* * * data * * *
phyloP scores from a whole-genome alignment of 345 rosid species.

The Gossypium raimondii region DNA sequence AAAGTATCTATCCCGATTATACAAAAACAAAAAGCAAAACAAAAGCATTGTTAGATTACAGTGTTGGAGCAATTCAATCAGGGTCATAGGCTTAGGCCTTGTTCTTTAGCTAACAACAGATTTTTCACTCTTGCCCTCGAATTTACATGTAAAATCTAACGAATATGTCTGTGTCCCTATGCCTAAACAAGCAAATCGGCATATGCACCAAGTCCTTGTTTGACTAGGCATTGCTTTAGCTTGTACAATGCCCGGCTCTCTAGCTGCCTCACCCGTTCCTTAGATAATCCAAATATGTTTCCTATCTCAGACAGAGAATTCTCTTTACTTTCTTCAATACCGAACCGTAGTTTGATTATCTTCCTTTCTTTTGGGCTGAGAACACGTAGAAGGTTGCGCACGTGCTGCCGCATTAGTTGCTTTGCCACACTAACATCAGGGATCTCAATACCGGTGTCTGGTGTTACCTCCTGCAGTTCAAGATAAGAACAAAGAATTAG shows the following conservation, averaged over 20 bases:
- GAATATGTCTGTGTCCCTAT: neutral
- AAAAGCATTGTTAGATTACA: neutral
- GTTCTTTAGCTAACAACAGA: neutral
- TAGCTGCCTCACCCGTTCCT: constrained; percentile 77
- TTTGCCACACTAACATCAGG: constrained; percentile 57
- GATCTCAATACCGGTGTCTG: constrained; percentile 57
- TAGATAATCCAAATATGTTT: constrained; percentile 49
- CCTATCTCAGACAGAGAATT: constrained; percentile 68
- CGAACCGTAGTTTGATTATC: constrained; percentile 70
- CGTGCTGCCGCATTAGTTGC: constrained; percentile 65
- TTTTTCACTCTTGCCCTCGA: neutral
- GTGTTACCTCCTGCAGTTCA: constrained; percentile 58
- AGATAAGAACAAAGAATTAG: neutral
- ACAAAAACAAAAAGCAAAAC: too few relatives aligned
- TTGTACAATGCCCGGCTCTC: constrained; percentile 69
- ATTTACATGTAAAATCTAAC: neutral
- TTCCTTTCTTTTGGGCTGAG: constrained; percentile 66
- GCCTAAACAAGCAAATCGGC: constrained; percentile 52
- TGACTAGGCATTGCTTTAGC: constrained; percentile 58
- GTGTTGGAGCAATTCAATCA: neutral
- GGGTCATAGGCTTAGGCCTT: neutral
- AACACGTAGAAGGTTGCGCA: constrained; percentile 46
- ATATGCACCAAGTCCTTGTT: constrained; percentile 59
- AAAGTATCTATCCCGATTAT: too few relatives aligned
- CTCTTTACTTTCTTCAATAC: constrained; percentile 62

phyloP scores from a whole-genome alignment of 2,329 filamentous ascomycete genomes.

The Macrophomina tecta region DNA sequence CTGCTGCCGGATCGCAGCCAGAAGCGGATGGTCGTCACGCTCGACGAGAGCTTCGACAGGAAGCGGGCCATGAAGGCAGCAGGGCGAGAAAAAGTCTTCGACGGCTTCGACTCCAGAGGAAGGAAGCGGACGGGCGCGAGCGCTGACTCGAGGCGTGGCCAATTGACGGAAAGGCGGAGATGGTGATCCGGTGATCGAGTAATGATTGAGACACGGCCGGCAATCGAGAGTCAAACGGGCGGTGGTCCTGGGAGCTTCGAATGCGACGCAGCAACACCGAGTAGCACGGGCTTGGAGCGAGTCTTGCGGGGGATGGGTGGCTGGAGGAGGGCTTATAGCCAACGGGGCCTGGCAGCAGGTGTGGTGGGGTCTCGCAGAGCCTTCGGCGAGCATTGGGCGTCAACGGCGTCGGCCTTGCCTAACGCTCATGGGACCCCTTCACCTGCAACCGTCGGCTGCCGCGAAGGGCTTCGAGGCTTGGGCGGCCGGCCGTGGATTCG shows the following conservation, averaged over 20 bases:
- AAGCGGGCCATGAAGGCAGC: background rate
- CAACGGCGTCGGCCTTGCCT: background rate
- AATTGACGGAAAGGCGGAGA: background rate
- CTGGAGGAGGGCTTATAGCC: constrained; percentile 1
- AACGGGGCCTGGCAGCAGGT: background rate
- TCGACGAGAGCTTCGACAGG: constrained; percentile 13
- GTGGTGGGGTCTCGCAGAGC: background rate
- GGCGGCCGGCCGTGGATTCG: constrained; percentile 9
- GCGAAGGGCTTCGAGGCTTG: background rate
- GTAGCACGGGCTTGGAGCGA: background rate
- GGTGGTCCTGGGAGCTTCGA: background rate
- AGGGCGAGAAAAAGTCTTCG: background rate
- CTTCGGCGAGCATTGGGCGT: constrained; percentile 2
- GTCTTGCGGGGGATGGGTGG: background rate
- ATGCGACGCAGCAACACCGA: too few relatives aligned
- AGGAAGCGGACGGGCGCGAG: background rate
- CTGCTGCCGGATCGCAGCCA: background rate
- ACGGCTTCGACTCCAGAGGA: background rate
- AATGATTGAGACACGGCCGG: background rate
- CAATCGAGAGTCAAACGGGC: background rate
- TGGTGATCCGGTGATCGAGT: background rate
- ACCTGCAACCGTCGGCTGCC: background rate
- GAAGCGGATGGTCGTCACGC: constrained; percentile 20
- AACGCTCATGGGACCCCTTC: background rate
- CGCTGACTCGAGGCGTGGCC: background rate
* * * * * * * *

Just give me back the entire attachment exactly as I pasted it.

phyloP scores from a whole-genome alignment of 345 rosid species.

The Gossypium raimondii region DNA sequence AAAGTATCTATCCCGATTATACAAAAACAAAAAGCAAAACAAAAGCATTGTTAGATTACAGTGTTGGAGCAATTCAATCAGGGTCATAGGCTTAGGCCTTGTTCTTTAGCTAACAACAGATTTTTCACTCTTGCCCTCGAATTTACATGTAAAATCTAACGAATATGTCTGTGTCCCTATGCCTAAACAAGCAAATCGGCATATGCACCAAGTCCTTGTTTGACTAGGCATTGCTTTAGCTTGTACAATGCCCGGCTCTCTAGCTGCCTCACCCGTTCCTTAGATAATCCAAATATGTTTCCTATCTCAGACAGAGAATTCTCTTTACTTTCTTCAATACCGAACCGTAGTTTGATTATCTTCCTTTCTTTTGGGCTGAGAACACGTAGAAGGTTGCGCACGTGCTGCCGCATTAGTTGCTTTGCCACACTAACATCAGGGATCTCAATACCGGTGTCTGGTGTTACCTCCTGCAGTTCAAGATAAGAACAAAGAATTAG shows the following conservation, averaged over 20 bases:
- GAATATGTCTGTGTCCCTAT: neutral
- AAAAGCATTGTTAGATTACA: neutral
- GTTCTTTAGCTAACAACAGA: neutral
- TAGCTGCCTCACCCGTTCCT: constrained; percentile 77
- TTTGCCACACTAACATCAGG: constrained; percentile 57
- GATCTCAATACCGGTGTCTG: constrained; percentile 57
- TAGATAATCCAAATATGTTT: constrained; percentile 49
- CCTATCTCAGACAGAGAATT: constrained; percentile 68
- CGAACCGTAGTTTGATTATC: constrained; percentile 70
- CGTGCTGCCGCATTAGTTGC: constrained; percentile 65
- TTTTTCACTCTTGCCCTCGA: neutral
- GTGTTACCTCCTGCAGTTCA: constrained; percentile 58
- AGATAAGAACAAAGAATTAG: neutral
- ACAAAAACAAAAAGCAAAAC: too few relatives aligned
- TTGTACAATGCCCGGCTCTC: constrained; percentile 69
- ATTTACATGTAAAATCTAAC: neutral
- TTCCTTTCTTTTGGGCTGAG: constrained; percentile 66
- GCCTAAACAAGCAAATCGGC: constrained; percentile 52
- TGACTAGGCATTGCTTTAGC: constrained; percentile 58
- GTGTTGGAGCAATTCAATCA: neutral
- GGGTCATAGGCTTAGGCCTT: neutral
- AACACGTAGAAGGTTGCGCA: constrained; percentile 46
- ATATGCACCAAGTCCTTGTT: constrained; percentile 59
- AAAGTATCTATCCCGATTAT: too few relatives aligned
- CTCTTTACTTTCTTCAATAC: constrained; percentile 62

phyloP scores from a whole-genome alignment of 2,329 filamentous ascomycete genomes.

The Macrophomina tecta region DNA sequence CTGCTGCCGGATCGCAGCCAGAAGCGGATGGTCGTCACGCTCGACGAGAGCTTCGACAGGAAGCGGGCCATGAAGGCAGCAGGGCGAGAAAAAGTCTTCGACGGCTTCGACTCCAGAGGAAGGAAGCGGACGGGCGCGAGCGCTGACTCGAGGCGTGGCCAATTGACGGAAAGGCGGAGATGGTGATCCGGTGATCGAGTAATGATTGAGACACGGCCGGCAATCGAGAGTCAAACGGGCGGTGGTCCTGGGAGCTTCGAATGCGACGCAGCAACACCGAGTAGCACGGGCTTGGAGCGAGTCTTGCGGGGGATGGGTGGCTGGAGGAGGGCTTATAGCCAACGGGGCCTGGCAGCAGGTGTGGTGGGGTCTCGCAGAGCCTTCGGCGAGCATTGGGCGTCAACGGCGTCGGCCTTGCCTAACGCTCATGGGACCCCTTCACCTGCAACCGTCGGCTGCCGCGAAGGGCTTCGAGGCTTGGGCGGCCGGCCGTGGATTCG shows the following conservation, averaged over 20 bases:
- AAGCGGGCCATGAAGGCAGC: background rate
- CAACGGCGTCGGCCTTGCCT: background rate
- AATTGACGGAAAGGCGGAGA: background rate
- CTGGAGGAGGGCTTATAGCC: constrained; percentile 1
- AACGGGGCCTGGCAGCAGGT: background rate
- TCGACGAGAGCTTCGACAGG: constrained; percentile 13
- GTGGTGGGGTCTCGCAGAGC: background rate
- GGCGGCCGGCCGTGGATTCG: constrained; percentile 9
- GCGAAGGGCTTCGAGGCTTG: background rate
- GTAGCACGGGCTTGGAGCGA: background rate
- GGTGGTCCTGGGAGCTTCGA: background rate
- AGGGCGAGAAAAAGTCTTCG: background rate
- CTTCGGCGAGCATTGGGCGT: constrained; percentile 2
- GTCTTGCGGGGGATGGGTGG: background rate
- ATGCGACGCAGCAACACCGA: too few relatives aligned
- AGGAAGCGGACGGGCGCGAG: background rate
- CTGCTGCCGGATCGCAGCCA: background rate
- ACGGCTTCGACTCCAGAGGA: background rate
- AATGATTGAGACACGGCCGG: background rate
- CAATCGAGAGTCAAACGGGC: background rate
- TGGTGATCCGGTGATCGAGT: background rate
- ACCTGCAACCGTCGGCTGCC: background rate
- GAAGCGGATGGTCGTCACGC: constrained; percentile 20
- AACGCTCATGGGACCCCTTC: background rate
- CGCTGACTCGAGGCGTGGCC: background rate